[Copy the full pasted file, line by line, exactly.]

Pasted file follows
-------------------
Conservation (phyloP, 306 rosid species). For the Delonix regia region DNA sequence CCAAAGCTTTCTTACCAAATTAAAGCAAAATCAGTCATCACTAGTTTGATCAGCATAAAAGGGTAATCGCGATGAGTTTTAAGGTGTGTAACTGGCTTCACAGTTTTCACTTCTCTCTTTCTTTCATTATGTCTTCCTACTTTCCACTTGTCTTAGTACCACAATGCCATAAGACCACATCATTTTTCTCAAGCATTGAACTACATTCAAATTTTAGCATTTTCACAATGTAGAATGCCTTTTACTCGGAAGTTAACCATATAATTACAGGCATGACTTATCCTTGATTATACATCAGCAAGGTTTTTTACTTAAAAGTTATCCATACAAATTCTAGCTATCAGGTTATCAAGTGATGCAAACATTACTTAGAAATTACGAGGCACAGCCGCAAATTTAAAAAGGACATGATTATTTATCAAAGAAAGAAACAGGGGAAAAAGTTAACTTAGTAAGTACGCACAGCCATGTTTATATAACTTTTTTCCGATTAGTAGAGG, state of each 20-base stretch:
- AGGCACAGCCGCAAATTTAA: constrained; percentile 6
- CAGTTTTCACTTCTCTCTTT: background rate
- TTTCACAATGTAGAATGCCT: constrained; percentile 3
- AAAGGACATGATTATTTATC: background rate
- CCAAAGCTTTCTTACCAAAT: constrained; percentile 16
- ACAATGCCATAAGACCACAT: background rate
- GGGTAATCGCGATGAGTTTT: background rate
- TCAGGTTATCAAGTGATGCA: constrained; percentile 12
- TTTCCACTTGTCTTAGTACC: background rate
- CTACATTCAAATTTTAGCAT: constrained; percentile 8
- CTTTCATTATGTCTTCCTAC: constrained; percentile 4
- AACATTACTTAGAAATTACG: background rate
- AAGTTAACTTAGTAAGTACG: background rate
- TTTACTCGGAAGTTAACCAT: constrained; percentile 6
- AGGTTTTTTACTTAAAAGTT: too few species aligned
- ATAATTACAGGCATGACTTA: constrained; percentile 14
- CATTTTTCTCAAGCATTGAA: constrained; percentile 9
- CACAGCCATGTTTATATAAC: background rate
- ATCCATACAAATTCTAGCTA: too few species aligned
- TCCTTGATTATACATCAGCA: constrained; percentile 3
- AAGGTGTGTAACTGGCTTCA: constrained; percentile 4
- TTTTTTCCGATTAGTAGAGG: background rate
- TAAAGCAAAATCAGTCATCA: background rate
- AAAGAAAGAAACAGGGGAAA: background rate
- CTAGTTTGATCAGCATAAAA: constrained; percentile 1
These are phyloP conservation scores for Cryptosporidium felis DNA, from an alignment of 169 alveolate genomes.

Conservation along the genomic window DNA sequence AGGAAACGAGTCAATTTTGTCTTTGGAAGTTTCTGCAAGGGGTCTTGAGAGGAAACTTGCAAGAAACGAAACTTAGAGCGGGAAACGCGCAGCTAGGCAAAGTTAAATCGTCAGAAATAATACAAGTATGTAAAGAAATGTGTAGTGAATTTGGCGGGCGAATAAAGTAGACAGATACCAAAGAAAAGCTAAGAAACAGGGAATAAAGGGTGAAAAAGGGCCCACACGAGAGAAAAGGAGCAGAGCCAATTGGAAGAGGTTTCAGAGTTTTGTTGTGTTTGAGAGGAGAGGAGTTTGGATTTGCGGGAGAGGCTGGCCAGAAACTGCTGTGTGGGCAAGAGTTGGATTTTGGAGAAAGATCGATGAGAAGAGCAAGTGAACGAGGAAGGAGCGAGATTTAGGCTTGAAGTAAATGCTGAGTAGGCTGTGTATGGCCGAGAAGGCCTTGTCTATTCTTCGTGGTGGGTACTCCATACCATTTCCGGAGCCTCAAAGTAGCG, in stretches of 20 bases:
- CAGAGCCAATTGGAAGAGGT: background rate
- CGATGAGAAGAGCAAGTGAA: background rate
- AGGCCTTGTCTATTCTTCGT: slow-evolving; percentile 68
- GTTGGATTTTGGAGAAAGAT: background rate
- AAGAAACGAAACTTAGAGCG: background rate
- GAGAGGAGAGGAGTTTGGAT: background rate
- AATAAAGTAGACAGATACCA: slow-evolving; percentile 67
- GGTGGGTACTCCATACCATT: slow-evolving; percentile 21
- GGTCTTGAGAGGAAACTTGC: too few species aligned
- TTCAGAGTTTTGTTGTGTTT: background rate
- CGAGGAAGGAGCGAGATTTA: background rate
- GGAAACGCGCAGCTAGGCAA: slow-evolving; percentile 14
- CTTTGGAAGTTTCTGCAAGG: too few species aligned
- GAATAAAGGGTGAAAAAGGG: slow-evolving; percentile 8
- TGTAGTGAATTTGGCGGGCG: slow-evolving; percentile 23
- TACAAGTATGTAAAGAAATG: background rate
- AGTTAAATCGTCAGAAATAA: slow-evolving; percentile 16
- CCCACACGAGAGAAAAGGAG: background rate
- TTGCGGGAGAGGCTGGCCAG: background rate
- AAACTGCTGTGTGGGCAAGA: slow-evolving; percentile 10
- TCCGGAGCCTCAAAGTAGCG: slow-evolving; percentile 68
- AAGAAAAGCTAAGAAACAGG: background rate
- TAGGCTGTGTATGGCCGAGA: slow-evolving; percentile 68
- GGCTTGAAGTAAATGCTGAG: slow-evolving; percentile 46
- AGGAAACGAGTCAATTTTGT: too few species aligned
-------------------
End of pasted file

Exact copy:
Conservation (phyloP, 306 rosid species). For the Delonix regia region DNA sequence CCAAAGCTTTCTTACCAAATTAAAGCAAAATCAGTCATCACTAGTTTGATCAGCATAAAAGGGTAATCGCGATGAGTTTTAAGGTGTGTAACTGGCTTCACAGTTTTCACTTCTCTCTTTCTTTCATTATGTCTTCCTACTTTCCACTTGTCTTAGTACCACAATGCCATAAGACCACATCATTTTTCTCAAGCATTGAACTACATTCAAATTTTAGCATTTTCACAATGTAGAATGCCTTTTACTCGGAAGTTAACCATATAATTACAGGCATGACTTATCCTTGATTATACATCAGCAAGGTTTTTTACTTAAAAGTTATCCATACAAATTCTAGCTATCAGGTTATCAAGTGATGCAAACATTACTTAGAAATTACGAGGCACAGCCGCAAATTTAAAAAGGACATGATTATTTATCAAAGAAAGAAACAGGGGAAAAAGTTAACTTAGTAAGTACGCACAGCCATGTTTATATAACTTTTTTCCGATTAGTAGAGG, state of each 20-base stretch:
- AGGCACAGCCGCAAATTTAA: constrained; percentile 6
- CAGTTTTCACTTCTCTCTTT: background rate
- TTTCACAATGTAGAATGCCT: constrained; percentile 3
- AAAGGACATGATTATTTATC: background rate
- CCAAAGCTTTCTTACCAAAT: constrained; percentile 16
- ACAATGCCATAAGACCACAT: background rate
- GGGTAATCGCGATGAGTTTT: background rate
- TCAGGTTATCAAGTGATGCA: constrained; percentile 12
- TTTCCACTTGTCTTAGTACC: background rate
- CTACATTCAAATTTTAGCAT: constrained; percentile 8
- CTTTCATTATGTCTTCCTAC: constrained; percentile 4
- AACATTACTTAGAAATTACG: background rate
- AAGTTAACTTAGTAAGTACG: background rate
- TTTACTCGGAAGTTAACCAT: constrained; percentile 6
- AGGTTTTTTACTTAAAAGTT: too few species aligned
- ATAATTACAGGCATGACTTA: constrained; percentile 14
- CATTTTTCTCAAGCATTGAA: constrained; percentile 9
- CACAGCCATGTTTATATAAC: background rate
- ATCCATACAAATTCTAGCTA: too few species aligned
- TCCTTGATTATACATCAGCA: constrained; percentile 3
- AAGGTGTGTAACTGGCTTCA: constrained; percentile 4
- TTTTTTCCGATTAGTAGAGG: background rate
- TAAAGCAAAATCAGTCATCA: background rate
- AAAGAAAGAAACAGGGGAAA: background rate
- CTAGTTTGATCAGCATAAAA: constrained; percentile 1
These are phyloP conservation scores for Cryptosporidium felis DNA, from an alignment of 169 alveolate genomes.

Conservation along the genomic window DNA sequence AGGAAACGAGTCAATTTTGTCTTTGGAAGTTTCTGCAAGGGGTCTTGAGAGGAAACTTGCAAGAAACGAAACTTAGAGCGGGAAACGCGCAGCTAGGCAAAGTTAAATCGTCAGAAATAATACAAGTATGTAAAGAAATGTGTAGTGAATTTGGCGGGCGAATAAAGTAGACAGATACCAAAGAAAAGCTAAGAAACAGGGAATAAAGGGTGAAAAAGGGCCCACACGAGAGAAAAGGAGCAGAGCCAATTGGAAGAGGTTTCAGAGTTTTGTTGTGTTTGAGAGGAGAGGAGTTTGGATTTGCGGGAGAGGCTGGCCAGAAACTGCTGTGTGGGCAAGAGTTGGATTTTGGAGAAAGATCGATGAGAAGAGCAAGTGAACGAGGAAGGAGCGAGATTTAGGCTTGAAGTAAATGCTGAGTAGGCTGTGTATGGCCGAGAAGGCCTTGTCTATTCTTCGTGGTGGGTACTCCATACCATTTCCGGAGCCTCAAAGTAGCG, in stretches of 20 bases:
- CAGAGCCAATTGGAAGAGGT: background rate
- CGATGAGAAGAGCAAGTGAA: background rate
- AGGCCTTGTCTATTCTTCGT: slow-evolving; percentile 68
- GTTGGATTTTGGAGAAAGAT: background rate
- AAGAAACGAAACTTAGAGCG: background rate
- GAGAGGAGAGGAGTTTGGAT: background rate
- AATAAAGTAGACAGATACCA: slow-evolving; percentile 67
- GGTGGGTACTCCATACCATT: slow-evolving; percentile 21
- GGTCTTGAGAGGAAACTTGC: too few species aligned
- TTCAGAGTTTTGTTGTGTTT: background rate
- CGAGGAAGGAGCGAGATTTA: background rate
- GGAAACGCGCAGCTAGGCAA: slow-evolving; percentile 14
- CTTTGGAAGTTTCTGCAAGG: too few species aligned
- GAATAAAGGGTGAAAAAGGG: slow-evolving; percentile 8
- TGTAGTGAATTTGGCGGGCG: slow-evolving; percentile 23
- TACAAGTATGTAAAGAAATG: background rate
- AGTTAAATCGTCAGAAATAA: slow-evolving; percentile 16
- CCCACACGAGAGAAAAGGAG: background rate
- TTGCGGGAGAGGCTGGCCAG: background rate
- AAACTGCTGTGTGGGCAAGA: slow-evolving; percentile 10
- TCCGGAGCCTCAAAGTAGCG: slow-evolving; percentile 68
- AAGAAAAGCTAAGAAACAGG: background rate
- TAGGCTGTGTATGGCCGAGA: slow-evolving; percentile 68
- GGCTTGAAGTAAATGCTGAG: slow-evolving; percentile 46
- AGGAAACGAGTCAATTTTGT: too few species aligned